thinkQuickBooks

helping right brain professionals navigate the left brain world of accounting

How do I handle a refund to a debit card?

As usual, there are a few ways to do this in QuickBooks. But here’s a way that I discovered that works beautifully, especially if you’re in Canada and dealing with GST. You’re going to be entering a BILL CREDIT:

1. Go to enter bills. Select the radio button that says CREDIT.

2. Enter the vendor information as you normally would, including the date of the refund, a descriptive memo line, and the customer/job if applicable. Enter the amount of the refund (CREDIT AMOUNT) and use the ACCOUNT you originally used for the purchase. QuickBooks will automatically calculate the sales tax.

3. Now here’s the cool part! Under the expenses tab, go to a new line. In the ACCOUNT field, enter the BANK ACCOUNT where the refund will show up. Then, tab over and enter the total amount of the refund as a NEGATIVE number. Now click RECALCULATE, and the total in the CREDIT AMOUNT will change to ZERO. Click SAVE AND CLOSE.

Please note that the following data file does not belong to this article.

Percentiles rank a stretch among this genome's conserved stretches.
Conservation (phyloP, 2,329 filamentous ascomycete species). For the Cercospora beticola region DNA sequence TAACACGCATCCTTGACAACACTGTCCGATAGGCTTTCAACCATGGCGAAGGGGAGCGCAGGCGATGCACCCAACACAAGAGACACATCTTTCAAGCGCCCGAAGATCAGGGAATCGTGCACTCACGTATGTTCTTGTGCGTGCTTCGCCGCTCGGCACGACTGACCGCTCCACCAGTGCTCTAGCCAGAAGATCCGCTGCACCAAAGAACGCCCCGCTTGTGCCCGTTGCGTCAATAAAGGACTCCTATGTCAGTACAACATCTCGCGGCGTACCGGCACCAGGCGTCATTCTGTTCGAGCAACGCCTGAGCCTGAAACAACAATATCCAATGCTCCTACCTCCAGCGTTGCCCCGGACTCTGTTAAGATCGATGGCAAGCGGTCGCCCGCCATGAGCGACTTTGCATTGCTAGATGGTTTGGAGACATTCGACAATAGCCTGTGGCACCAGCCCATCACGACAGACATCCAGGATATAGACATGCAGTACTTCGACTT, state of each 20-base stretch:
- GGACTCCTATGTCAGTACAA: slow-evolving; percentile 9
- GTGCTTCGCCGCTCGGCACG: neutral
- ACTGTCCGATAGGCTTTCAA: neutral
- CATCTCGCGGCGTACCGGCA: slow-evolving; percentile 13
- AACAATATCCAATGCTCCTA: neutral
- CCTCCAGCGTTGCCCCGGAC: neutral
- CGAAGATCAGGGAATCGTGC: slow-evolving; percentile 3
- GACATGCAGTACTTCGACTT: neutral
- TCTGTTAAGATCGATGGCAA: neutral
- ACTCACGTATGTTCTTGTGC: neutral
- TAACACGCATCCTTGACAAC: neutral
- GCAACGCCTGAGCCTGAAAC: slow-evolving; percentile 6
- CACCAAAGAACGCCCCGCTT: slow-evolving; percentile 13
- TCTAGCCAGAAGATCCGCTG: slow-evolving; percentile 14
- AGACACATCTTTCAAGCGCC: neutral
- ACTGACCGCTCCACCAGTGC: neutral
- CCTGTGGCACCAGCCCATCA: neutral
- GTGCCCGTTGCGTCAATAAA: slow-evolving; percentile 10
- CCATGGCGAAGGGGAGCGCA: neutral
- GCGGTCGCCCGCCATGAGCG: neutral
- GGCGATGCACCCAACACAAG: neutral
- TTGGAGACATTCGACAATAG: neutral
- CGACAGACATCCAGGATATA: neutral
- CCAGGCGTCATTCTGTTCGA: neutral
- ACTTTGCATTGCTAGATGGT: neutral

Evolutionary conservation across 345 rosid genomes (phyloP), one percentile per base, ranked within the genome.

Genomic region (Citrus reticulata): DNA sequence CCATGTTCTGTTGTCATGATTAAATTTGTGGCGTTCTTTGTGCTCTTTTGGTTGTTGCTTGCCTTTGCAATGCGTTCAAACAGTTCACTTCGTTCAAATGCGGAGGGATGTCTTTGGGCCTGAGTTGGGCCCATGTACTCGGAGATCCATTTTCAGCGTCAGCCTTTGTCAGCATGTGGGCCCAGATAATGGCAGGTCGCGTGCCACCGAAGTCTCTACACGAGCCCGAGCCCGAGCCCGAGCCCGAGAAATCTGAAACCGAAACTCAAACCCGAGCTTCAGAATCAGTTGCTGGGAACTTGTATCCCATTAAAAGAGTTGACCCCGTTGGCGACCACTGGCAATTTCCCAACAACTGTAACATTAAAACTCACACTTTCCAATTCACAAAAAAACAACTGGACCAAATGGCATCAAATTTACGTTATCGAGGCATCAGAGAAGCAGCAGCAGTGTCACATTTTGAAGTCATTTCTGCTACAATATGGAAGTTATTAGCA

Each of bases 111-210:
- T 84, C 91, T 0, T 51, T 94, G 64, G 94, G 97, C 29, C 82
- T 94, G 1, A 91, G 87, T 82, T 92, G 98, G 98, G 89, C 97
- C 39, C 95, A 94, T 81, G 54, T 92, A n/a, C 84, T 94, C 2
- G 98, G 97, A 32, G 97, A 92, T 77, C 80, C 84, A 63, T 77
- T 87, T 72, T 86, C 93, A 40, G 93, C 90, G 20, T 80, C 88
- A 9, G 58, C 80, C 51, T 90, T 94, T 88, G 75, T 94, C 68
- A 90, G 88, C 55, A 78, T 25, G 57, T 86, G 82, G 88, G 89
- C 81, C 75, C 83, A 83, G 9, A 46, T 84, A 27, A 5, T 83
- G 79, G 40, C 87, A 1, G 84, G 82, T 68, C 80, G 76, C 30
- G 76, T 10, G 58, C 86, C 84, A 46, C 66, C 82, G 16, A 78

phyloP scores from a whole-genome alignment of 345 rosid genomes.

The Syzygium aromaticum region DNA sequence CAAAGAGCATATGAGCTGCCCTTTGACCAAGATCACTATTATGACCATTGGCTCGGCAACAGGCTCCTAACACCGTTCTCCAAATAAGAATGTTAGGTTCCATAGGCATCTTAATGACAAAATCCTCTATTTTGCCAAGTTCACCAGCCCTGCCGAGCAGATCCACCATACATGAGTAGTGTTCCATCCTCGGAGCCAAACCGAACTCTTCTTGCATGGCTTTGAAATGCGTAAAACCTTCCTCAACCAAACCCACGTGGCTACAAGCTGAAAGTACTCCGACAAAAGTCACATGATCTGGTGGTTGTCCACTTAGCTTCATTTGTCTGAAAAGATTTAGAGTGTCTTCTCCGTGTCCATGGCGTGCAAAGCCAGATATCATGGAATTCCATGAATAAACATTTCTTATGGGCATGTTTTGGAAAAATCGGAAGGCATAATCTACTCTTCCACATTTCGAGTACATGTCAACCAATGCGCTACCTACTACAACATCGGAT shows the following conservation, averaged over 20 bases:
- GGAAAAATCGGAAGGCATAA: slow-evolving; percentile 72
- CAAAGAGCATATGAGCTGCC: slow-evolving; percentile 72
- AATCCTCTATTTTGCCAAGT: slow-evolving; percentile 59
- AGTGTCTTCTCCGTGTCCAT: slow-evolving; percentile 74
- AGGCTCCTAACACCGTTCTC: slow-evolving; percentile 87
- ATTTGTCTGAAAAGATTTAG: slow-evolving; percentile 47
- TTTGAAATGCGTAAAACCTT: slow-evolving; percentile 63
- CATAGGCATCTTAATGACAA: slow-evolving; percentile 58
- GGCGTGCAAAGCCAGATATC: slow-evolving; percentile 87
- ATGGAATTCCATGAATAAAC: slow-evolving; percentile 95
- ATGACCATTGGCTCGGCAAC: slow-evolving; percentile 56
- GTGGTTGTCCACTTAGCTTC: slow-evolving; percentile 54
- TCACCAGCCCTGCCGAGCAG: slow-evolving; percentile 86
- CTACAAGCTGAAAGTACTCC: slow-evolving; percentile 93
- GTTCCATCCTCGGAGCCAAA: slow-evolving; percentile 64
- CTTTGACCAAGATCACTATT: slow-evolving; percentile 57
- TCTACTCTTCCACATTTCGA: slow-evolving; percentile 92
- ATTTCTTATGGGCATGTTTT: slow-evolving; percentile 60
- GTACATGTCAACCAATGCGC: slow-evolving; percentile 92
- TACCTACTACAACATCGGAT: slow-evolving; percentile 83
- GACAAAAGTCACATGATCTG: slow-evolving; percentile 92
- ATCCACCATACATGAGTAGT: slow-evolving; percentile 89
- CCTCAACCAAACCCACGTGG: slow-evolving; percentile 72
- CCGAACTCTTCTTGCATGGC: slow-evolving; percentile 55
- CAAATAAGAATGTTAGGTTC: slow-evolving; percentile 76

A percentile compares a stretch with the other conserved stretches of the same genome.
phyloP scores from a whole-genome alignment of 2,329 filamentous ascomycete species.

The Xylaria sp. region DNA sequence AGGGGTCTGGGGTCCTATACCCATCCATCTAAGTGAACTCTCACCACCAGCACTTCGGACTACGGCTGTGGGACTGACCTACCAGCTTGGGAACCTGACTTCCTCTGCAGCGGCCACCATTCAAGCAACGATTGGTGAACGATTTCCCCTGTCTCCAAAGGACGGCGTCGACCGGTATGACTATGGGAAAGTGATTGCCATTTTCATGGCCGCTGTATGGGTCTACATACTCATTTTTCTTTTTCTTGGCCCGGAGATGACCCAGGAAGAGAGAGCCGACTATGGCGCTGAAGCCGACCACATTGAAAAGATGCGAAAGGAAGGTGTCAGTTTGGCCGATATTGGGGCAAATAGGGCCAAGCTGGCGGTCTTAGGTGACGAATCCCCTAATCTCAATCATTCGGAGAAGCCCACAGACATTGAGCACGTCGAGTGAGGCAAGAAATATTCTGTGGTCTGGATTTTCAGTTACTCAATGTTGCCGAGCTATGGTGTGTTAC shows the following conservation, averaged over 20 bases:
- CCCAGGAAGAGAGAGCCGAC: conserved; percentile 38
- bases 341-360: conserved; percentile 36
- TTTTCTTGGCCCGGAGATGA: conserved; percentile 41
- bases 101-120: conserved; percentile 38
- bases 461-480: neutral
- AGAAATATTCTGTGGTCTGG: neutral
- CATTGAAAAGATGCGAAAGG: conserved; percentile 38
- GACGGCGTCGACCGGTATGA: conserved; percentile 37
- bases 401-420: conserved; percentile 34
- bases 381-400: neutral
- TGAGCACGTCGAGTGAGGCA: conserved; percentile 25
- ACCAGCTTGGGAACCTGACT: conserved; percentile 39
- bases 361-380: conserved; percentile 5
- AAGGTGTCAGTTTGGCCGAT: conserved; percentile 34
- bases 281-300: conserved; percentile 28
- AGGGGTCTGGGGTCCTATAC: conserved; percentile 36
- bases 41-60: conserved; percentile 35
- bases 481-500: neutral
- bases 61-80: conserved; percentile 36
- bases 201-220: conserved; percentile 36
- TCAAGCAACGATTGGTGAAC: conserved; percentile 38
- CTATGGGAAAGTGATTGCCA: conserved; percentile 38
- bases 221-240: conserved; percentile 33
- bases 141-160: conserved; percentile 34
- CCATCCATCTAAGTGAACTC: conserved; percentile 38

4. The amount of the refund will now appear in the bank account reconciliation on the right side under DEPOSITS AND OTHER CREDITS.

Simple and effective!

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14 thoughts on “How do I handle a refund to a debit card?

  1. jennifer on said:

    thank you!!!

  2. Thank you so much. This is much easier than the convoluted method I was using for vendor refunds. Very nice tip!

  3. You’re welcome! Glad I could help 🙂

  4. Dovid on said:

    much better. Thanks Marnie

  5. Glad it helped!

  6. Simply Brilliant!! Thank you 🙂

  7. Michelle on said:

    Love the work around. Thank you so much! Works perfectly!

  8. You’re welcome! Glad it worked!

  9. Michelle on said:

    Doesn’t work that way in QB online for me.

  10. Hi Michelle. These instructions are for desktop, but this should work in QBO Essentials or Plus in much the same way by using a Supplier (or Vendor if you’re in the US) Credit.

    Another method is to use the Bank Deposit feature to do this as, unlike desktop, Deposits include an area to record the GST/HST. The only drawback to this method is that the activity doesn’t show up on the Supplier transaction list.

  11. Philip on said:

    Sweet tip! Thanks for posting. I also added a memo “Refund $__.__” so that I can easily identify it in reports since the transaction amount is $0.00.

  12. Glad it helped! Always a good idea to have a descriptive memo, yours works great! 🙂

  13. Marie Edenhofer on said:

    Thank you so much. This reply has saved me hours of work!

  14. So glad to hear it helped!

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